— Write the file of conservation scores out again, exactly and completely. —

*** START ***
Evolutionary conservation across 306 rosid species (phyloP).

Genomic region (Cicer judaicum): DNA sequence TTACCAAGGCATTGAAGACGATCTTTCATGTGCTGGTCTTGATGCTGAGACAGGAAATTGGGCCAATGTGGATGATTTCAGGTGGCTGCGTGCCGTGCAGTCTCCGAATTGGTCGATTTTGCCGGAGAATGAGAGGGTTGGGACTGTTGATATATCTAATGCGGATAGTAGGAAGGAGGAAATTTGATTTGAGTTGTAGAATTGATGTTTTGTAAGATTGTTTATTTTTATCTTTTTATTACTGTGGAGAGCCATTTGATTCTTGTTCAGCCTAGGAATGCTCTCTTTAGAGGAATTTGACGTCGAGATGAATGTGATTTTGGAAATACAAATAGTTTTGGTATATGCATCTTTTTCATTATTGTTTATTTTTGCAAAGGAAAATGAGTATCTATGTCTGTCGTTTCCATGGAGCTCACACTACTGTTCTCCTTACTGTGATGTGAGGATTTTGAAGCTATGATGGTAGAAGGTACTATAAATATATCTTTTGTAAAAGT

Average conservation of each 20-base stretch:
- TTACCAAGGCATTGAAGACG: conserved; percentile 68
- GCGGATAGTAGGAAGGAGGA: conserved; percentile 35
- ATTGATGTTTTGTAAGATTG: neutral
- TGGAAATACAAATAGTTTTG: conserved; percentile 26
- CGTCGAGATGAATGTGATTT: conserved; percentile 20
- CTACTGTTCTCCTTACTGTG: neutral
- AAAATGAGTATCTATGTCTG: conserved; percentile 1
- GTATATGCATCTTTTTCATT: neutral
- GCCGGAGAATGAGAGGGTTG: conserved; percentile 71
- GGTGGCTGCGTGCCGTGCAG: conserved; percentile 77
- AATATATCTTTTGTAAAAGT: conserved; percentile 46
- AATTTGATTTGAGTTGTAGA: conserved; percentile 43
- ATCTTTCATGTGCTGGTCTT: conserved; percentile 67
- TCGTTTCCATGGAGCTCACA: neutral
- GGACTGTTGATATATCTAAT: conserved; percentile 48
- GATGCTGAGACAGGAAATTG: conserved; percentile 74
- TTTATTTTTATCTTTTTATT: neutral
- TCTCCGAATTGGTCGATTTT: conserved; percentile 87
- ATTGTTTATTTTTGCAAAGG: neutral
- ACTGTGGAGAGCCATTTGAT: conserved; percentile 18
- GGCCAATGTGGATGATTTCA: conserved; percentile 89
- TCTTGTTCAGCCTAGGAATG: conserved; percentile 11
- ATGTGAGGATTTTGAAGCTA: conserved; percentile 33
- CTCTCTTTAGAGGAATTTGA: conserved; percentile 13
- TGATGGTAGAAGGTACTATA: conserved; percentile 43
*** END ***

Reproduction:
Evolutionary conservation across 306 rosid species (phyloP).

Genomic region (Cicer judaicum): DNA sequence TTACCAAGGCATTGAAGACGATCTTTCATGTGCTGGTCTTGATGCTGAGACAGGAAATTGGGCCAATGTGGATGATTTCAGGTGGCTGCGTGCCGTGCAGTCTCCGAATTGGTCGATTTTGCCGGAGAATGAGAGGGTTGGGACTGTTGATATATCTAATGCGGATAGTAGGAAGGAGGAAATTTGATTTGAGTTGTAGAATTGATGTTTTGTAAGATTGTTTATTTTTATCTTTTTATTACTGTGGAGAGCCATTTGATTCTTGTTCAGCCTAGGAATGCTCTCTTTAGAGGAATTTGACGTCGAGATGAATGTGATTTTGGAAATACAAATAGTTTTGGTATATGCATCTTTTTCATTATTGTTTATTTTTGCAAAGGAAAATGAGTATCTATGTCTGTCGTTTCCATGGAGCTCACACTACTGTTCTCCTTACTGTGATGTGAGGATTTTGAAGCTATGATGGTAGAAGGTACTATAAATATATCTTTTGTAAAAGT

Average conservation of each 20-base stretch:
- TTACCAAGGCATTGAAGACG: conserved; percentile 68
- GCGGATAGTAGGAAGGAGGA: conserved; percentile 35
- ATTGATGTTTTGTAAGATTG: neutral
- TGGAAATACAAATAGTTTTG: conserved; percentile 26
- CGTCGAGATGAATGTGATTT: conserved; percentile 20
- CTACTGTTCTCCTTACTGTG: neutral
- AAAATGAGTATCTATGTCTG: conserved; percentile 1
- GTATATGCATCTTTTTCATT: neutral
- GCCGGAGAATGAGAGGGTTG: conserved; percentile 71
- GGTGGCTGCGTGCCGTGCAG: conserved; percentile 77
- AATATATCTTTTGTAAAAGT: conserved; percentile 46
- AATTTGATTTGAGTTGTAGA: conserved; percentile 43
- ATCTTTCATGTGCTGGTCTT: conserved; percentile 67
- TCGTTTCCATGGAGCTCACA: neutral
- GGACTGTTGATATATCTAAT: conserved; percentile 48
- GATGCTGAGACAGGAAATTG: conserved; percentile 74
- TTTATTTTTATCTTTTTATT: neutral
- TCTCCGAATTGGTCGATTTT: conserved; percentile 87
- ATTGTTTATTTTTGCAAAGG: neutral
- ACTGTGGAGAGCCATTTGAT: conserved; percentile 18
- GGCCAATGTGGATGATTTCA: conserved; percentile 89
- TCTTGTTCAGCCTAGGAATG: conserved; percentile 11
- ATGTGAGGATTTTGAAGCTA: conserved; percentile 33
- CTCTCTTTAGAGGAATTTGA: conserved; percentile 13
- TGATGGTAGAAGGTACTATA: conserved; percentile 43